“We are Forerunners. Guardians of all that exists. The roots of the Galaxy have grown deep under our careful tending. Where there is life, the wisdom of our countless generations has saturated the soil. Our strength is a luminous sun, towards which all intelligence blossoms… And the impervious shelter, beneath which it has prospered.”

Japan is where vegans go to die

by | May 2, 2019 | Uncategorized | 4 comments

Japan is, as we all know, the King of WEIRD. Not for nothing have I repeatedly posted up clips and pictures that show just how crazy the country can be.

There is, however, one thing that Japan does extraordinarily well – and that is eating meat and animal products:

You gotta love a culture that believes in using literally every part of every animal that they consume for sustenance. The Japanese are very much like that – as are the Chinese and Koreans, actually.

This is not isolated to Japan, by the way. Once you get outside of most of the Anglosphere, where this nonsensical ideological hatred (which is what it is) of animal fats and meat is highly prevalent, you will realise very quickly that the rest of Europe pretty much has its collective head bolted on right and proper.

Try talking to a Spaniard, or an Italian, or a Greek, about “veganism”, and he will laugh uproariously. The Spanish, especially, will think of you as a particularly egregious form of idiot for arguing that people should only eat grass.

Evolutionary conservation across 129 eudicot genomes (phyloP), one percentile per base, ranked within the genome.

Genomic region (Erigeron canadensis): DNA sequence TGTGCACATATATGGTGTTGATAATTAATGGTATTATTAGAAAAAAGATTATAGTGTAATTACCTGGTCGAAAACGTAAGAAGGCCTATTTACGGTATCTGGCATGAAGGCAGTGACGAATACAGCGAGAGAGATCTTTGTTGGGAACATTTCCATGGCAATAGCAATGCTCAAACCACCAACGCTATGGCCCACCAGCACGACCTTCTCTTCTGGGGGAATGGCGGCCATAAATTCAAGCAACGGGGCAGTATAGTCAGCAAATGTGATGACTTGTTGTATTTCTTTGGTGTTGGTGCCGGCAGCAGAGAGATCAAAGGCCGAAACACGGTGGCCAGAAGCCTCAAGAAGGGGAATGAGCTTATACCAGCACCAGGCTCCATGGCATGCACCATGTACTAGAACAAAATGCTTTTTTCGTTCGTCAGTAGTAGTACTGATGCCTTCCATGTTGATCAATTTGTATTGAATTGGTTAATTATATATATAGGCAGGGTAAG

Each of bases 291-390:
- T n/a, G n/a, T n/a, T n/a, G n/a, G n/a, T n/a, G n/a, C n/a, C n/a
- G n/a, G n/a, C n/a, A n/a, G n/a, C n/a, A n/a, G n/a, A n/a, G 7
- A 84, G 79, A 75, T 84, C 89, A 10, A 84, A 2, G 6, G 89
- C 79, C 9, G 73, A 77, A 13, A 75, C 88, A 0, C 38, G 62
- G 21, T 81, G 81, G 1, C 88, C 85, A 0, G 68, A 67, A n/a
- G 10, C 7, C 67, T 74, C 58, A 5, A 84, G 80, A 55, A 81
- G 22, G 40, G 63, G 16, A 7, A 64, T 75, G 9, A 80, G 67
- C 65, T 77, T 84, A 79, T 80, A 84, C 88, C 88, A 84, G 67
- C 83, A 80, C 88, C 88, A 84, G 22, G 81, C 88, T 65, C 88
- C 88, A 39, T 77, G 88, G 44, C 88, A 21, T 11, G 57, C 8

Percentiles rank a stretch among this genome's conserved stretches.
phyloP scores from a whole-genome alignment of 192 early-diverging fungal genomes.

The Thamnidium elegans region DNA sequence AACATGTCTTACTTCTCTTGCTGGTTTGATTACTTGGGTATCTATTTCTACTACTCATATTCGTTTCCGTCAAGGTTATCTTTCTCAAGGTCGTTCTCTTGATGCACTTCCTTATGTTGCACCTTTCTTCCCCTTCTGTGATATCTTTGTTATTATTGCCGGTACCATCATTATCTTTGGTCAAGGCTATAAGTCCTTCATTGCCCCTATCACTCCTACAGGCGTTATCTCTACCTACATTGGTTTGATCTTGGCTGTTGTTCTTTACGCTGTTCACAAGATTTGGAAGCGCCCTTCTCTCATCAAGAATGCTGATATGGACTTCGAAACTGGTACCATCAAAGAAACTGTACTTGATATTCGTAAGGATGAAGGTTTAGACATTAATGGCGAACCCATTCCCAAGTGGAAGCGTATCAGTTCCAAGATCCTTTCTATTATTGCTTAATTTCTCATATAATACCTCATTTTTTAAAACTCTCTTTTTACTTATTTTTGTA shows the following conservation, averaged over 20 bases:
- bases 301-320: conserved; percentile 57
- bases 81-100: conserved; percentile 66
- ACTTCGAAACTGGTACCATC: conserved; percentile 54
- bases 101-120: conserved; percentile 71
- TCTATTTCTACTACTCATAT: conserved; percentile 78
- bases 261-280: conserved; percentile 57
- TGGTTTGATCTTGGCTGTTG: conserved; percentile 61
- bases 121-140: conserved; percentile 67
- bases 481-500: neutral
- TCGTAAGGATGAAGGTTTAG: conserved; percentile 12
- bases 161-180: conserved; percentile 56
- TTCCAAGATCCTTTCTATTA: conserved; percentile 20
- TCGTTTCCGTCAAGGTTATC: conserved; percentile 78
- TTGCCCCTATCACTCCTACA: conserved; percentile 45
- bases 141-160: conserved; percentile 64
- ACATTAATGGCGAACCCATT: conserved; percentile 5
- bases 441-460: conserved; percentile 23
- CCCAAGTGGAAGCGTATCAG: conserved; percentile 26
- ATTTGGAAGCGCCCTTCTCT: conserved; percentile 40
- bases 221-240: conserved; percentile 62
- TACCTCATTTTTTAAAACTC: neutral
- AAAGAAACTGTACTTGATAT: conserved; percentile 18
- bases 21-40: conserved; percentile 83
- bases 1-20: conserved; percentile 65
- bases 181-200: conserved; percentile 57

And that same tendency becomes quite pronounced once you go to Central and Eastern Europe. As I’ve said before, I lived in Moscow for about 3 months last year (and hope to go back in a month or two for a spell), and I saw firsthand just how much the Russians love meat products. They truly enjoy eating beef, pork, lamb, goat, chicken, fish, and so on. You can walk into any chain-store supermarket in any part of Moscow and find a huge array of packaged meat products waiting for you.

Also, once you get out of the USA, you will find that the way in which meat animals are raised and bred is radically different from industrialised farming Stateside. I lived in London for 5 months between late 2014 and spring of 2015, and from the very first day of my time there I noticed that the beef steaks that I bought at Marks & Spencers – so, very much middle-of-the-road, not expensive, basic commercially available beef – tasted much more like grass-fed beef in the USA.

In the States – or at least, the bit of the country that I used to live in – grass-fed beef was considerably more expensive than the industrially-raised junk. And with good reason. Grass is expensive to cultivate and maintain, relative to soy- and corn-based feed. The problem is that bovines are not designed to digest soy and corn. Their stomachs and immune systems are evolved to eat grass, and they thrive on the stuff. If you feed them soy and corn, you have to stuff them full of antibiotics and growth hormones to deal with the fact that the shit you’re ramming down their gullets makes them sick.